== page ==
Aims To compare the results of urine microscopy and urine culture using real time videos of the specimens as a refereeing traceable standard for concordance-discordance testing.
Methods Urine samples sent to be cultured were examined using phase contrast microscopy (PCM). Samples were videotaped in real time during during the microscopy process. The PCM examinations were immediately coded as positive, negative or indeterminate based on the recognition of microorganisms in the specimens. Urine culture reports were obtained. A comparison was made between PCM interpretations and culture reports. Statistical analysis was performed using urine culture reports as gold standard.
Videos of the microscoped samples were examined and classified as positive or negative based on the presence or absence of microorganisms. Concordance-discordance testing was performed comparing the video images now used as a traceable referee, separately against PCM interpretations and culture report for each sample reported. Statistical analysis was then re-performed. A comparison was made between the performance of PCM and urine cultures.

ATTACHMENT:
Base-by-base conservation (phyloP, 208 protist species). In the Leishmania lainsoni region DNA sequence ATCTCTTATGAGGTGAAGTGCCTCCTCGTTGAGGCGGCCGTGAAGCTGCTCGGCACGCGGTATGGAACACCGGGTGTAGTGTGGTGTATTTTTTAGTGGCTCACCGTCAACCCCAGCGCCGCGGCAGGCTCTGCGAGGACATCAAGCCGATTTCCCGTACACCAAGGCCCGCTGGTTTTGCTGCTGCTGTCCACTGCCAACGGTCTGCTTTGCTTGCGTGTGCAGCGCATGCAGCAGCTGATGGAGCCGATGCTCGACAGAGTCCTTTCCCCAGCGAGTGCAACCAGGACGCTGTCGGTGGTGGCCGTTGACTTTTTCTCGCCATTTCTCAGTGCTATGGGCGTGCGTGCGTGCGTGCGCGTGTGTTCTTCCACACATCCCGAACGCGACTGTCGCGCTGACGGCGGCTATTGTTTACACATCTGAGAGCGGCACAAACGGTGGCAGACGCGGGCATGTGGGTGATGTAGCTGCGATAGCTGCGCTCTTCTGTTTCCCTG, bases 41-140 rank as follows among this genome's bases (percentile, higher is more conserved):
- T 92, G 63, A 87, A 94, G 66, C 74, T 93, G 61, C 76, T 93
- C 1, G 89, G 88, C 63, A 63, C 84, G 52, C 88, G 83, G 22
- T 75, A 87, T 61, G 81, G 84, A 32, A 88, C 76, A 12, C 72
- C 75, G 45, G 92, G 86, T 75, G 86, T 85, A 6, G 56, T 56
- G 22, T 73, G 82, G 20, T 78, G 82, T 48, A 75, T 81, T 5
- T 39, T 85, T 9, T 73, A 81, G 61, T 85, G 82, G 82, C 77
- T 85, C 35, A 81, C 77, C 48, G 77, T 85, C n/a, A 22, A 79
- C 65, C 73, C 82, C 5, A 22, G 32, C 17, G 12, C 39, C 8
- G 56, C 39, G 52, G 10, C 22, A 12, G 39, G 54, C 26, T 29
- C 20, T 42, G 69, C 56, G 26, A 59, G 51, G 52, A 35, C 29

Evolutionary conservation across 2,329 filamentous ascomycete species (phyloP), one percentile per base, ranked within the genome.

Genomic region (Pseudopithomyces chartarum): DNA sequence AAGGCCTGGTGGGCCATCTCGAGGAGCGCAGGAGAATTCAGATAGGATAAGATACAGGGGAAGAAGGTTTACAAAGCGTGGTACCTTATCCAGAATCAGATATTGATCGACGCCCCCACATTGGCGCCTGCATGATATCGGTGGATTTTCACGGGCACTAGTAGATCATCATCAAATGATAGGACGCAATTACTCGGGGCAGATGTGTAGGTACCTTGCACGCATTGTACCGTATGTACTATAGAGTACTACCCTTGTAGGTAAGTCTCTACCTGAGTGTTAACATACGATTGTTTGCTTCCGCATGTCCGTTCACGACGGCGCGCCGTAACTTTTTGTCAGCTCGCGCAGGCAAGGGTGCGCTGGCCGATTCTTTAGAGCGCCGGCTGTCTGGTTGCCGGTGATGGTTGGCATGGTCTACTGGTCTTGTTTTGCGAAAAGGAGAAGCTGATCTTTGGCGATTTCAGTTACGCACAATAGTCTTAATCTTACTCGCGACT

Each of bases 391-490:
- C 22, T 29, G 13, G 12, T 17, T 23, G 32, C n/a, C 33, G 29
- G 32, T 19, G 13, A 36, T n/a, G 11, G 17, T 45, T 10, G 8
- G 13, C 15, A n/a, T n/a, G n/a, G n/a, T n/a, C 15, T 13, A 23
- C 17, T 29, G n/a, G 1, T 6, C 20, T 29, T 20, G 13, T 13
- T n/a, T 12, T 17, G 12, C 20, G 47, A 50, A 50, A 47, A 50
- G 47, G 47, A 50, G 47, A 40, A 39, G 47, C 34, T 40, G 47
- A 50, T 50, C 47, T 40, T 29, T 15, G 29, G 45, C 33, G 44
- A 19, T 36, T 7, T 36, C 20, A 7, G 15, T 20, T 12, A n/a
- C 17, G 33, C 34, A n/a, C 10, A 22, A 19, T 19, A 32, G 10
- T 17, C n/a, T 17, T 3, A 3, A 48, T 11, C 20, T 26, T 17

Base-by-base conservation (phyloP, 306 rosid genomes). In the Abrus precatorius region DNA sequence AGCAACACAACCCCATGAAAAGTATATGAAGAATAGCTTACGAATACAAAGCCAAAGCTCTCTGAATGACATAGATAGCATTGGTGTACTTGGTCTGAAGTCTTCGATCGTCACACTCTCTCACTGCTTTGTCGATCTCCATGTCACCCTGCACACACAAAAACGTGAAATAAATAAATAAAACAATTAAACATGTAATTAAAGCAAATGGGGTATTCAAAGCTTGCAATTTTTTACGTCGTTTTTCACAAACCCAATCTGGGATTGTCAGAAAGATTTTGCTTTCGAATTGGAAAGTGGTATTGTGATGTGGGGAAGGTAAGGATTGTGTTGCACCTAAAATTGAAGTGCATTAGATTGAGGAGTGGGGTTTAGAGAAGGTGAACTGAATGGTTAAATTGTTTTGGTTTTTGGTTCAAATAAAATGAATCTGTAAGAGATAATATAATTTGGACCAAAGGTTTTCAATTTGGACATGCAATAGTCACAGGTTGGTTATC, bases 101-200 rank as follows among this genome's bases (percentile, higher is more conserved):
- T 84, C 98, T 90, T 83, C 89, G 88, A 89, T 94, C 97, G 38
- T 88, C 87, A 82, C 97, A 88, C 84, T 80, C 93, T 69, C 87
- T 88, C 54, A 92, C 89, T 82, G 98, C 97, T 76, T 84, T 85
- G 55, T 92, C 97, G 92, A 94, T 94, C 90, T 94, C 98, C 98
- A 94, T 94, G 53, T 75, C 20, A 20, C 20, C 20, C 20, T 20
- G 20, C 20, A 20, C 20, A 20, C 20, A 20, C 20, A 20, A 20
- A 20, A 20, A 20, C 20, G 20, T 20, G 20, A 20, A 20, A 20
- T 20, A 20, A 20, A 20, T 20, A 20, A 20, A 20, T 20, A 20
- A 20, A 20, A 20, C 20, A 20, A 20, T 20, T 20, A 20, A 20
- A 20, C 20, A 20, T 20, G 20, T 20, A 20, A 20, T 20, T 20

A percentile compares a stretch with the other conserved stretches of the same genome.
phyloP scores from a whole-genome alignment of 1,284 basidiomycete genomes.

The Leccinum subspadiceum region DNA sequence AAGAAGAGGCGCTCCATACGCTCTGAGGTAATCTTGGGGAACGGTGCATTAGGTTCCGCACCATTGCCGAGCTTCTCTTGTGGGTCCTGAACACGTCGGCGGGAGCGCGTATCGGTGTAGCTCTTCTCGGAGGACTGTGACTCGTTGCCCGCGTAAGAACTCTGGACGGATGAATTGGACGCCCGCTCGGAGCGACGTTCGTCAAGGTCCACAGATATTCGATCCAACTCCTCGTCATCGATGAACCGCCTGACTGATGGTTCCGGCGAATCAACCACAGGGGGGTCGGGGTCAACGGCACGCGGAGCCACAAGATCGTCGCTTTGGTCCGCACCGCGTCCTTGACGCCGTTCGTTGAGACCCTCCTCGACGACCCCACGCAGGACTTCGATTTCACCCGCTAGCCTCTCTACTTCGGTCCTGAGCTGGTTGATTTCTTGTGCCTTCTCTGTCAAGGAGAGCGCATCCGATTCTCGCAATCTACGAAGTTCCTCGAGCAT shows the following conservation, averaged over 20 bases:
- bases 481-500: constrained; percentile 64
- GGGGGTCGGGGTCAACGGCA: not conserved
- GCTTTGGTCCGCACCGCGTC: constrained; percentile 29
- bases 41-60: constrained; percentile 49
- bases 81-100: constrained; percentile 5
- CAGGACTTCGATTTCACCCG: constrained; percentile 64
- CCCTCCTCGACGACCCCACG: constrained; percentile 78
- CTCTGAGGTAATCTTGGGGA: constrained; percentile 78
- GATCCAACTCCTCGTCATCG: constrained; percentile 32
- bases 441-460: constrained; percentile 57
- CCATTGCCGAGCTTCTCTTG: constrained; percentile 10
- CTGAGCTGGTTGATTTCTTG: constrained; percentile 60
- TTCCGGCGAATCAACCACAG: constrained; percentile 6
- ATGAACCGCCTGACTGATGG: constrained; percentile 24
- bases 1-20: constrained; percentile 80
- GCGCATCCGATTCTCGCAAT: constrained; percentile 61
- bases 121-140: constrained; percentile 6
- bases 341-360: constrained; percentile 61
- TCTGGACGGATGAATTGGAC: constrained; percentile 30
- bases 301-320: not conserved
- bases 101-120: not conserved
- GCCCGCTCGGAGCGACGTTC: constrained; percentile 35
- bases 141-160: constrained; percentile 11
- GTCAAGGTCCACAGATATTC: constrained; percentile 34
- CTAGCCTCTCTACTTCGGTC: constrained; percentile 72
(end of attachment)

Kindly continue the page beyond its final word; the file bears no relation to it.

Conclusion PCM has high statistical significance when compared with urine cultures. Using traceable video clips the urine cultures were shown to be an ‘imperfect gold’.
Phase contrast microscopy showed better statistical significance (sensitivity and negative predictive value) than urine cultures when both of these methods were individually compared with traceable video recordings.
PCM not only is able to meet the the gold, but certainly beats in some aspects it is able to beat the gold.